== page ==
a month at the time. After the horn is cut, diesel is poured on the horns and they are burned to ash, which is documented again. A problem with the application to get a permit is that this process is very slow and by the time the vet gets his licensed for the needed rhino, it might have been poached in the meantime. Another problem with dehorning the rhino is that the female rhino uses its horn to defend her calf from the male rhinos, which can cause the calf to die if the mother can’t protect it.

Another approach is to microchip the horns. Another farmer we visited didn’t want his rhinos to live without their horns. They lose their pride and beauty if you take away their horn. So in this case the rhinos are darted. Then a small hole is drilled in each of the two horns and a micro chip is inserted into the horn. The drilled out bit is placed in jars, along with blood samples and some pieces of hair. This is all sent to a lab to be DNA profiled. If a rhino poacher is caught and some form of DNA is found with the poacher it can be traced back to that killed rhino and the person can be trialed. The problem with this again is that it won’t prevent the poacher from killing the rhinos in the first place. A person who has a permit to keep a rhino horn, will have to have a microchip in the horn, there are then people who come and check yearly that the person has not sold that horn on the black marked.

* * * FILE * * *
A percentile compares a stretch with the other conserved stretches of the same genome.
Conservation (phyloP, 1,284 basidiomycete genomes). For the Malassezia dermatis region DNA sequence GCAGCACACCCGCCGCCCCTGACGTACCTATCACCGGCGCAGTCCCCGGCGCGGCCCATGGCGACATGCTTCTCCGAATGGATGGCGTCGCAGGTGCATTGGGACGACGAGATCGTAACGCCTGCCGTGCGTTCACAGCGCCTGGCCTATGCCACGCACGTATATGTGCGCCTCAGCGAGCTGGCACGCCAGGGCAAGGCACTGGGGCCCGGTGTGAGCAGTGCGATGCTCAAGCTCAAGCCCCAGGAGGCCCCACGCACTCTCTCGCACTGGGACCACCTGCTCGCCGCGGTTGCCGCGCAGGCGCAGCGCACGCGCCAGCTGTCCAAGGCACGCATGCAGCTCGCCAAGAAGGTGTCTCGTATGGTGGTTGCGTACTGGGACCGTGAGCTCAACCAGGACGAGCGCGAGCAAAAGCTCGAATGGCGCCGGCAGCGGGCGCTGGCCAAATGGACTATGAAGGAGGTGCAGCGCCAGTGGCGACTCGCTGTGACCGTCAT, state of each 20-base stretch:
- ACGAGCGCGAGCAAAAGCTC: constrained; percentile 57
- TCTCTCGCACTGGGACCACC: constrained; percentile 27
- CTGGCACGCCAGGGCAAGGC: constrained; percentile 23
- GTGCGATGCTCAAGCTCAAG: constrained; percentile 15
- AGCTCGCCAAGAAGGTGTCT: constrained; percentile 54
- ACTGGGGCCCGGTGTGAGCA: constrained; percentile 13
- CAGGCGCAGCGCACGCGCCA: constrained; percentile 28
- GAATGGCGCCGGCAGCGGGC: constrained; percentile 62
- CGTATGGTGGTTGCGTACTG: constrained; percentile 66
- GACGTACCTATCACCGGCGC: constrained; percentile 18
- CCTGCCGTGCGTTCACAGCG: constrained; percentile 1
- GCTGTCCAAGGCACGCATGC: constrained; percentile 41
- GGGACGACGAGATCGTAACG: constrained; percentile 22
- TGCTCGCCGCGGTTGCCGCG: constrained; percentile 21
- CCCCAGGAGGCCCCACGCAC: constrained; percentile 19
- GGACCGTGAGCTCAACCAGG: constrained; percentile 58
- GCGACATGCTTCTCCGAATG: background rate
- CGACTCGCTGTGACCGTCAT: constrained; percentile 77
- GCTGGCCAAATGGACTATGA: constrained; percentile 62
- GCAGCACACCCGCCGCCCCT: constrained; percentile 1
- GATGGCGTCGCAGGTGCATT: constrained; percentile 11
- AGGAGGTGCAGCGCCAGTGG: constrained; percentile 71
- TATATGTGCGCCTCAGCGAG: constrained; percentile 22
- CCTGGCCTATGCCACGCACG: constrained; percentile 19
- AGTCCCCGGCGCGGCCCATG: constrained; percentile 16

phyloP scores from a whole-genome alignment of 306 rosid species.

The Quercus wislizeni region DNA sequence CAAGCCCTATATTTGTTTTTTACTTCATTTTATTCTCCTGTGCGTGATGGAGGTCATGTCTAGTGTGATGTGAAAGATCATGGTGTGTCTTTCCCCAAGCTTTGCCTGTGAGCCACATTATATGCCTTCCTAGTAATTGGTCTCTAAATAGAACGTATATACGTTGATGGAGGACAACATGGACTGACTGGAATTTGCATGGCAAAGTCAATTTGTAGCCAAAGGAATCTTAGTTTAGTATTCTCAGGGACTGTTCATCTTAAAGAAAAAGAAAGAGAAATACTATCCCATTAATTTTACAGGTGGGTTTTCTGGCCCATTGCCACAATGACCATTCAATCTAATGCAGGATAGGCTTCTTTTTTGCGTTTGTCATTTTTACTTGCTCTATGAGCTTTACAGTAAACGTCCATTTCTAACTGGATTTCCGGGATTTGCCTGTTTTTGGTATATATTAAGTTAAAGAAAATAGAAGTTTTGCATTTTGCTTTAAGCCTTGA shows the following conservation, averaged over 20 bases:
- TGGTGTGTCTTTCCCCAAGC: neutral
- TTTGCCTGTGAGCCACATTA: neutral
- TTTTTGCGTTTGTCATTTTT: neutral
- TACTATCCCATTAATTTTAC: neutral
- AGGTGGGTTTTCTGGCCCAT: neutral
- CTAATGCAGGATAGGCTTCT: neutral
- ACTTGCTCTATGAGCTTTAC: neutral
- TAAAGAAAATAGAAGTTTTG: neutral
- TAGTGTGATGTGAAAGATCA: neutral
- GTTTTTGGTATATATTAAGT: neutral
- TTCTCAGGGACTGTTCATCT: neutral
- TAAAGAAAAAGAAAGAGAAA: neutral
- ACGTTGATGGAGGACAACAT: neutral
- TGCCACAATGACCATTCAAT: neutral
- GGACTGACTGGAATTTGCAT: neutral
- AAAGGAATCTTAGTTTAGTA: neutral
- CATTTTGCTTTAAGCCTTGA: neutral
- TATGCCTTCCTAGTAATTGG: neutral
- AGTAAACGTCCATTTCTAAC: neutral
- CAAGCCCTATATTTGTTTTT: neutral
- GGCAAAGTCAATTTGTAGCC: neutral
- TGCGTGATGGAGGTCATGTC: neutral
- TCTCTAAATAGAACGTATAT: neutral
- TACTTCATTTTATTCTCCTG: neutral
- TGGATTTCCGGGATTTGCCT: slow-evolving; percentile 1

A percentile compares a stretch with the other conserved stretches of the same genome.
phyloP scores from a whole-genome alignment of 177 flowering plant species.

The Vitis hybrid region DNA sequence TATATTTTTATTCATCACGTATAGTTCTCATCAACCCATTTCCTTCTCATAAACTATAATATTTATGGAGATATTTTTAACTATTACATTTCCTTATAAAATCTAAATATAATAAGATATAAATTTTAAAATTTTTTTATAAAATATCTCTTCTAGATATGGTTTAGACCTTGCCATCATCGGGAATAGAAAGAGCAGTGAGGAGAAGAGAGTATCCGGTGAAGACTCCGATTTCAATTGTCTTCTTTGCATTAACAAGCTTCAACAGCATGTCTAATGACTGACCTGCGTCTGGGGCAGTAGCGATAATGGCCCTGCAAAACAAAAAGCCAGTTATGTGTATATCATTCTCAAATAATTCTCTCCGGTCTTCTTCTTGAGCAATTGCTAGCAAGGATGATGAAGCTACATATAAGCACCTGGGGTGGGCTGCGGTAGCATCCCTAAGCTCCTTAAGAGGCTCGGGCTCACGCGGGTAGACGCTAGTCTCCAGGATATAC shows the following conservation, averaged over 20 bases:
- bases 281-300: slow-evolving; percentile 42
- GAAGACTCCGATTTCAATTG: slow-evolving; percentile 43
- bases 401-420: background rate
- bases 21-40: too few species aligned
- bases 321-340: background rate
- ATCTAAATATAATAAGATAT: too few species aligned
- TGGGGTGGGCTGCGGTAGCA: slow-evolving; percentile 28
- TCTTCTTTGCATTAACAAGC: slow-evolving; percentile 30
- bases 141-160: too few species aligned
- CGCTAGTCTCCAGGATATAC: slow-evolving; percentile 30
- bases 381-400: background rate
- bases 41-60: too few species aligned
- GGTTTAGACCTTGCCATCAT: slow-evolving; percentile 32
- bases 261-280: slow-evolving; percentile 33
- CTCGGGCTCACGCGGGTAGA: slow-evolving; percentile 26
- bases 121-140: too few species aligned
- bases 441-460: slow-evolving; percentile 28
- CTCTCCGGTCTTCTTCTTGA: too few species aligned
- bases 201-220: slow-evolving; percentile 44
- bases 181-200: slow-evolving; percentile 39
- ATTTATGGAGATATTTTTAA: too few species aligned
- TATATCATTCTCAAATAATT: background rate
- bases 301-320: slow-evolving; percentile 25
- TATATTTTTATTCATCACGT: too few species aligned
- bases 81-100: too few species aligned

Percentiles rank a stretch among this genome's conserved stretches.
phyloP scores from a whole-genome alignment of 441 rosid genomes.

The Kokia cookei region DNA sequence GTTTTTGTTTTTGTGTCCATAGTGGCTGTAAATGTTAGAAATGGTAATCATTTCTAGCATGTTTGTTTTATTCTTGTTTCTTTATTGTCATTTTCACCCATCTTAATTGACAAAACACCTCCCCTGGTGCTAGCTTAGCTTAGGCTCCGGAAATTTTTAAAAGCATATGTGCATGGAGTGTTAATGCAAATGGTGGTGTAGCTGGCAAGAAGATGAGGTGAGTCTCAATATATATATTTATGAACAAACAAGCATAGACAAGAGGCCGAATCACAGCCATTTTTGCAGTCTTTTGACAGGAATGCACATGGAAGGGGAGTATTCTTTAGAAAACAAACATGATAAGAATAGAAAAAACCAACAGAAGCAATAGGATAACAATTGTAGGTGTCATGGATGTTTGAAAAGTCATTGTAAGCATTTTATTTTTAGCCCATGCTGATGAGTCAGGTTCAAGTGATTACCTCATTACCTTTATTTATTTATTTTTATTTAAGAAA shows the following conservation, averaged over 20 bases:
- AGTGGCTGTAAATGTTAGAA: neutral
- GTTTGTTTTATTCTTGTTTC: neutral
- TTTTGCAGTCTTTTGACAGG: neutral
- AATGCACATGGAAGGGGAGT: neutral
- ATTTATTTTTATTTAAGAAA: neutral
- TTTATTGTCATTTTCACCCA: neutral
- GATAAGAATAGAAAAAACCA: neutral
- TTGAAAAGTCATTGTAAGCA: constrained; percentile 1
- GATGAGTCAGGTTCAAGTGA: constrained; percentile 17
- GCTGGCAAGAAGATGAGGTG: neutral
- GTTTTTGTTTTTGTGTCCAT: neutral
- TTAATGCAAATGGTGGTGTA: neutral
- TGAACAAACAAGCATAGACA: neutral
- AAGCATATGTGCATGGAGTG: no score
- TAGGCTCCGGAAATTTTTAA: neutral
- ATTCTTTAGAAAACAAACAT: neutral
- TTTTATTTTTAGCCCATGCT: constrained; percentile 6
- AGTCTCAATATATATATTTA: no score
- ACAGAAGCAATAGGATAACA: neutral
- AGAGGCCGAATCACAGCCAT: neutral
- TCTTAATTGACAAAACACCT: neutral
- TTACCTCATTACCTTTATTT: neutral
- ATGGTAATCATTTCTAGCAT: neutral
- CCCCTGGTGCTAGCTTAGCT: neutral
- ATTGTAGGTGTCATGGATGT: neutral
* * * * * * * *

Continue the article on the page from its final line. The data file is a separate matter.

It is horrifying to think that these magnificent animals might become extinct in my lifetime!

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This year 2012 is the 150th anniversary of the Glasgow University School of veterinary Medicine was founded by James McCall in 1862.

The 5to 7th of October we had a “New Horizons Research Symposium” providing both history and current perspectives on veterinary research at Glasgow. It was amazing to see how big a contribution Glasgow vet school is making to the research in its field and made as all very proud to be a Glasgow vet student. The final James McCall Memorial lecture was delivered by out former dean Professor Stuart Reid, who is not the principal of the Royal Veterinary College in London.  All the student came for the Friday lectures. But all in all there were over 400 alumni that came from all over the world for the weekend events.